In general, the water quality in Finland is excellent. Finland’s knowledge of water protection and technology is of high standard and the related equipment used very sophisticated. However, in recent years, the coastal water quality has deteriorated, and, currently, over 20 percent of coastal areas are classified as satisfactory, passable, or poor.
Eutrophication is the main water protection problem in lakes and in the Gulf of Finland, resulting from excessive nutrient loads. More than one-half of anthropogenic discharges come from agriculture.
There are no specific laws on soil protection in Finland, but soils are protected, and their sustainable use is ensured through legislation controlling the various activities that affect soils, such as construction, sand and gravel extraction, farming, and forestry. Legislation on pollution, nature conservation, and landscape conservation also helps to protect soils.
Hydro-geological conditions in Finland differ considerably from those elsewhere in Europe, and different factors may lead to soil degradation here. Typical forest soils have low buffering capacity and are therefore vulnerable to acidification caused by natural processes or pollution. Acidification is the most widespread type of soil degradation.
A total of 119 million tons of wastes of various types was generated in Finland in 2003. Some 65 percent of this waste was recovered. Construction, forestry, agriculture, and mining accounted for about 87 percent of all wastes.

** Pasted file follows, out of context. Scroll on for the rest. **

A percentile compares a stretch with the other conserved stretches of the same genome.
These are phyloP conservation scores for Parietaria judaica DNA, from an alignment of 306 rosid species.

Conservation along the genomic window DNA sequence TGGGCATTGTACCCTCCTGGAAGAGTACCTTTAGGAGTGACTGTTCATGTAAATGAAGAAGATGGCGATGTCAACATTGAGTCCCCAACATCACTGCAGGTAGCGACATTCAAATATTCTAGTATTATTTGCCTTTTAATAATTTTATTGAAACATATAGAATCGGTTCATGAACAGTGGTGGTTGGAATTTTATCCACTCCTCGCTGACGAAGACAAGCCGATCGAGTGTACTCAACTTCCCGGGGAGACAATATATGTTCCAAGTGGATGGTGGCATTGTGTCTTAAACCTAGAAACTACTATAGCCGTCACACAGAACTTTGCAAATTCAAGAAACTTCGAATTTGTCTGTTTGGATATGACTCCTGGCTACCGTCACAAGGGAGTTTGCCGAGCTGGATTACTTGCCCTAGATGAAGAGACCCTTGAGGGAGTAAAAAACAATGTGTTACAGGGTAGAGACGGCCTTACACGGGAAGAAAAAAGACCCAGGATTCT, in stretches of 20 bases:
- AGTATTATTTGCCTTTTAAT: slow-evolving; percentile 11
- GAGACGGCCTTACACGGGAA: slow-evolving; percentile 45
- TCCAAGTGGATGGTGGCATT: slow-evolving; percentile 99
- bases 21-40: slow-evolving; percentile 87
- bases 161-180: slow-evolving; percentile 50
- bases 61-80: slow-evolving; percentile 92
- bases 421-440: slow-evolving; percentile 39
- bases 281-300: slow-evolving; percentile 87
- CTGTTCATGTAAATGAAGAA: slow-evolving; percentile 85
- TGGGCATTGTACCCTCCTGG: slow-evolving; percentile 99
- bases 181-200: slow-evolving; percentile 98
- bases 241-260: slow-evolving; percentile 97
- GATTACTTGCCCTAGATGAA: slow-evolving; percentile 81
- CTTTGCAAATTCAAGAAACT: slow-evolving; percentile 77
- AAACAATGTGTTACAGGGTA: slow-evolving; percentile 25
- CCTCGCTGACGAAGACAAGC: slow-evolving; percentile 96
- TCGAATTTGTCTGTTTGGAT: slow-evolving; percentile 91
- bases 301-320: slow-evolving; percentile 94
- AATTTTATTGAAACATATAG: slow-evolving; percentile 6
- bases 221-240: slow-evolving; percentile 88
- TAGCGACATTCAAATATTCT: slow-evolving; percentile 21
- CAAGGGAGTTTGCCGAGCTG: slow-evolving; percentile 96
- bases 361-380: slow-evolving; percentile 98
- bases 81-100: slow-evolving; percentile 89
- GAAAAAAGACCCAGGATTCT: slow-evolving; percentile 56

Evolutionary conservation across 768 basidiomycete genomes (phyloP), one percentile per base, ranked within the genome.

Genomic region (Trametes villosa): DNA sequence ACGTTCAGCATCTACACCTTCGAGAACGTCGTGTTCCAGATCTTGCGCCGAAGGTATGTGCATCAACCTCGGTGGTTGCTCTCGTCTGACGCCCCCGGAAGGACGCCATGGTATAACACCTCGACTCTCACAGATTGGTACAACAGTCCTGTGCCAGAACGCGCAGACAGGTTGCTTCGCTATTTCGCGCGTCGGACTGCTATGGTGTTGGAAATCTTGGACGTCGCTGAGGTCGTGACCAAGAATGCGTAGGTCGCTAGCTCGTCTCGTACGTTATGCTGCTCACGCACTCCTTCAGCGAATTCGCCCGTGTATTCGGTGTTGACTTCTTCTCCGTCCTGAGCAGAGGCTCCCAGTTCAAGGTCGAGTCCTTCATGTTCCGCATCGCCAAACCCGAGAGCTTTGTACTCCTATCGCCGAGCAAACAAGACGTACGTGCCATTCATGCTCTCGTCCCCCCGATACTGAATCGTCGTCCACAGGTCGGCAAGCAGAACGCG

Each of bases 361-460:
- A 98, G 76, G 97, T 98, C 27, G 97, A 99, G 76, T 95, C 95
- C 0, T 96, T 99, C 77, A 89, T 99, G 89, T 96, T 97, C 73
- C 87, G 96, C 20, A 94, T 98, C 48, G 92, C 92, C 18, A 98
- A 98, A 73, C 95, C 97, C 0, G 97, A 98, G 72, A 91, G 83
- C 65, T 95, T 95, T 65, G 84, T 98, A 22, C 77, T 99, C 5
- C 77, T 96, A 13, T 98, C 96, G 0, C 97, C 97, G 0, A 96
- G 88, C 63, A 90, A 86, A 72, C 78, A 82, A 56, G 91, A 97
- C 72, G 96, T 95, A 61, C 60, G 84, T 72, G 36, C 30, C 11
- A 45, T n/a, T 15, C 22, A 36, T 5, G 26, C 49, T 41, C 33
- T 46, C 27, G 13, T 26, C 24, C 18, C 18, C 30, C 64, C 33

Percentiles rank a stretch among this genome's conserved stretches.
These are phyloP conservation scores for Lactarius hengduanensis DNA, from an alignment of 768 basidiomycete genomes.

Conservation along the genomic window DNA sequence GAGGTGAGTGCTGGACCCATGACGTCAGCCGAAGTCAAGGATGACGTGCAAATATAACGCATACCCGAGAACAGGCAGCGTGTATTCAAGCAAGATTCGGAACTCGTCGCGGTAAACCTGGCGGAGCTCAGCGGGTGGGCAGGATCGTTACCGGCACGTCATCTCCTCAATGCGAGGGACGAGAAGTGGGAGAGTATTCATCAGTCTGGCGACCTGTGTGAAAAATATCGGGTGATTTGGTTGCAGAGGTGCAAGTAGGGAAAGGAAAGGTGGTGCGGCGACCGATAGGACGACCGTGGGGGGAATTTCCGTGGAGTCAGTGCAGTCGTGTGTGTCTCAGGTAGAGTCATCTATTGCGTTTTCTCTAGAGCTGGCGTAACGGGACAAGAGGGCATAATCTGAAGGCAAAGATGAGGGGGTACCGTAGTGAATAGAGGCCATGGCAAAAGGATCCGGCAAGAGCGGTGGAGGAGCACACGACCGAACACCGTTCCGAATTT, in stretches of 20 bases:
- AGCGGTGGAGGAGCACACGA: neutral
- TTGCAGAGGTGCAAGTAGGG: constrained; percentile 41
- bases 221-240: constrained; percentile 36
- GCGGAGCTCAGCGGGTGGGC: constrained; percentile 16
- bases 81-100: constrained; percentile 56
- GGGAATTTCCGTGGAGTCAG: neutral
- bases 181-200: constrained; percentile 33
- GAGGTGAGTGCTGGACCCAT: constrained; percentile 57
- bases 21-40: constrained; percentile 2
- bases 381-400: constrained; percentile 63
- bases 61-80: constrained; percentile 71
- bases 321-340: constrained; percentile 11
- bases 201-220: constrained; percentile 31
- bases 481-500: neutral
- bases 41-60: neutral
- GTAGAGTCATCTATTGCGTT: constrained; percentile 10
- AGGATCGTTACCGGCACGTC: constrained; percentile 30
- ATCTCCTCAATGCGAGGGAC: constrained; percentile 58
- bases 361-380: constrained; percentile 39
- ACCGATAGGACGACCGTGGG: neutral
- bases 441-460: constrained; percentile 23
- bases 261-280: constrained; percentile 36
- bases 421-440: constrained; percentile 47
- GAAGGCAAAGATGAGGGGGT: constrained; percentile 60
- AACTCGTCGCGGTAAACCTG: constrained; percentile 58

The following products offer the best potential:
- Air and water pollution: monitoring, measuring, and sampling instruments for the detection of air and water pollution.
- Sulphur dioxide emissions removal: all types of advanced air cleaning technologies that are used in the pulp and paper, chemical, and heavy metal industries, as well as in municipal energy and power plants.
- Given the high level of demand, competition within this market sector is strong.
- Nitrogen oxide emissions: the demand for nitrogen oxide emission removal equipment is growing, which includes catalytic converters and low nitrogen oxide combustion technology for burners and boilers.
- Small particles and dust reduction equipment: products such as dynamic and electrostatic precipitators; fabric filters; centrifugal fans, and blowers.
- Waste management: equipment to improve waste management processes, in particular, closed systems for lumber companies and for the prevention of phosphorous discharges.
- Municipal waste recycling and recovery: all kinds of new technical advances for the entire recycling logistics chain, including sensors, separators, monitoring, optic handling devices for metal recycling, crushers, and bio waste separation equipment.